The Preston Royal Theatre closed in 1983. Photo courtesy of Cinema Treasures.

The Preston Royal Theatre would have been 61 years old in November, had it not been closed in the early 1980s.

When it opened in 1959, the theater was the main attraction of the new Preston Hollow Village shopping center, created by Henry S. Miller Jr. and Trammell Crow.

Up to 1,000 people could sit in the theatre, which showed The House of Intrigue as its first feature.

Harold Berry was the architect behind the Preston Royal. The building, owned by B.R. and Gordon McLendon — a father-son duo — cost about $140,000 to make, and another $125,000 was spent on equipment, including air conditioning, according to a December 1959 issue of Boxoffice magazine.

Years later, people are still talking about the Preston Royal.

One contributor on Cinema Treasures recounts the significance of the theater.

“The first movie theater that I remember going to was the Preston Royal, being dropped off by Mom with a few siblings to see some ‘kid’s film’ and waiting in a very long line that snaked around the building, to enter the 1,000 seat theater,” he says.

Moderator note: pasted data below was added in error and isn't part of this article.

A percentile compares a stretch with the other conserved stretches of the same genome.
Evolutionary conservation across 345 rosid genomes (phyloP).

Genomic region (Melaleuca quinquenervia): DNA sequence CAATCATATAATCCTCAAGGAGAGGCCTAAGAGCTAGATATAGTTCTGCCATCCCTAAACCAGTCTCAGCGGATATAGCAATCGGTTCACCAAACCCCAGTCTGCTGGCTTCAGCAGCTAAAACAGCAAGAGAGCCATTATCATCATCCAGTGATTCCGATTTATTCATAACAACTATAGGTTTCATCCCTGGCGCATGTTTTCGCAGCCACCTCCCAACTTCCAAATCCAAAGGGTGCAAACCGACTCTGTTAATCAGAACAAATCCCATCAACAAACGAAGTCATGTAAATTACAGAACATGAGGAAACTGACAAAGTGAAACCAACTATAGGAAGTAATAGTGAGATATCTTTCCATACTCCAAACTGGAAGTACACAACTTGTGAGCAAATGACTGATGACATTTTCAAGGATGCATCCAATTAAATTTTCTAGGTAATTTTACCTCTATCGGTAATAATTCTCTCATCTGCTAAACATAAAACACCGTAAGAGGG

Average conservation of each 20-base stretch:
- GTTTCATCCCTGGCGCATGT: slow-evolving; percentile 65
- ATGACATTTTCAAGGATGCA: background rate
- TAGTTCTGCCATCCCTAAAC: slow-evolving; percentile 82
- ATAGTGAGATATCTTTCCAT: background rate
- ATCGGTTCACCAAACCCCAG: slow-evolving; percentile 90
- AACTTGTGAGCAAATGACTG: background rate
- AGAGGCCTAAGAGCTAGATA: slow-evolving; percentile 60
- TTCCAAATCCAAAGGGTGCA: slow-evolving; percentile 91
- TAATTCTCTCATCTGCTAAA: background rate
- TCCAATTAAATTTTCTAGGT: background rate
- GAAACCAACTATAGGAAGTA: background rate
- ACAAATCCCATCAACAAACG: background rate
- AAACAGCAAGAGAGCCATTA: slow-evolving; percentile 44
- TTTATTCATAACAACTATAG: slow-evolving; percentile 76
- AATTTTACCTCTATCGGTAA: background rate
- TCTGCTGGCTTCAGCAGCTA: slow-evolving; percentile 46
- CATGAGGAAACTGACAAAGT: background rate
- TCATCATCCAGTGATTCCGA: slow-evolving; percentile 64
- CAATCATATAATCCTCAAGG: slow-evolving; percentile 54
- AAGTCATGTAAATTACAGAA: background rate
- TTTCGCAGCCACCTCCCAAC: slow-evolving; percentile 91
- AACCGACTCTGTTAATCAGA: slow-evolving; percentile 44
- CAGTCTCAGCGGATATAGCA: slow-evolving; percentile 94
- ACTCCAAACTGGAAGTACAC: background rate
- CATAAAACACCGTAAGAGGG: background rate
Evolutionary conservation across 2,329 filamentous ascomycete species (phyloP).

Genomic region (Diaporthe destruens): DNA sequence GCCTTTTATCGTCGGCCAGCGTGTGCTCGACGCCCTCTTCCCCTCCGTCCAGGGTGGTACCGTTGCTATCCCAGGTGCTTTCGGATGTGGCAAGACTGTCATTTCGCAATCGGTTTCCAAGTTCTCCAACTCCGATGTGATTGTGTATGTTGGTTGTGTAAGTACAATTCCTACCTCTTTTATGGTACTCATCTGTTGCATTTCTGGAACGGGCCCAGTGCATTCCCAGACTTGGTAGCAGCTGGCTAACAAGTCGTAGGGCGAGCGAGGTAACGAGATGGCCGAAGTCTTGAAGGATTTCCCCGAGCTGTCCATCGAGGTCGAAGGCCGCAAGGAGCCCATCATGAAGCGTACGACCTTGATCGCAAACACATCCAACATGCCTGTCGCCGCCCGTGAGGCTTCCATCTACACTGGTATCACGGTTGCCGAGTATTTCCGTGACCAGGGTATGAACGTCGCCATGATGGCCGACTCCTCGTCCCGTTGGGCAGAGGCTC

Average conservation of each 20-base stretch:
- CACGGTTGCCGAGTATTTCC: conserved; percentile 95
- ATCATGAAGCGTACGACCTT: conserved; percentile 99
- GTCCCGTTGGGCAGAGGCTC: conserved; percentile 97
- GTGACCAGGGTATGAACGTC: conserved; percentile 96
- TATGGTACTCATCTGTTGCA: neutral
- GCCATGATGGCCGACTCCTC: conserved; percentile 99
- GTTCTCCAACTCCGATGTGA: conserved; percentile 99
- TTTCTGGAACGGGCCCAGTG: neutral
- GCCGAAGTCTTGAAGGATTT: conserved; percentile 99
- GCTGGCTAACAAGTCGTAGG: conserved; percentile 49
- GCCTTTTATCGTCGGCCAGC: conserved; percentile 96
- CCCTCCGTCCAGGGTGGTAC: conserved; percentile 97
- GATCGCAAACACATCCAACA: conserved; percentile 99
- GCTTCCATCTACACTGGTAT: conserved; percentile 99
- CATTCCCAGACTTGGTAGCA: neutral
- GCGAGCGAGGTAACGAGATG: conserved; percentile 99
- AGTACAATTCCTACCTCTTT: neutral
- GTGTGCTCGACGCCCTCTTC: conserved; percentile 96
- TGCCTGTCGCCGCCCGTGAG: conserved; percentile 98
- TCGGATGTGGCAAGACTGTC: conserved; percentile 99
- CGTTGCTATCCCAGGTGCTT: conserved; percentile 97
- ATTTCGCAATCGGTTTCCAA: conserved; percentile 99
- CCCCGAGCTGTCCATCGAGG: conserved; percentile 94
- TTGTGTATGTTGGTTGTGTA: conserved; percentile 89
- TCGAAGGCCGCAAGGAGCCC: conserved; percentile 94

He also says the photos included in the Boxoffice issue “scream 1960’s to me, with one wall heightened by floor to ceiling fiberglass draperies, figured with hour glass designs in black, turquoise and tangerine on a natural background; a mirrored wall above the theater doorway; another wall of Honduras mahogany paneling and vinyl.”

Another contributor to the website says he was a projectionist at the theatre in the 1970s. Some films he ran in 70 mm were The Wind and The Lion, Camelot and Patton.

The theater was a local favorite until 1983, when McLendon Theaters shut the building’s doors. Later, Blockbuster began leasing the space.

According to Cinema Treasures, a liquor store stands where the Preston Royal once did.

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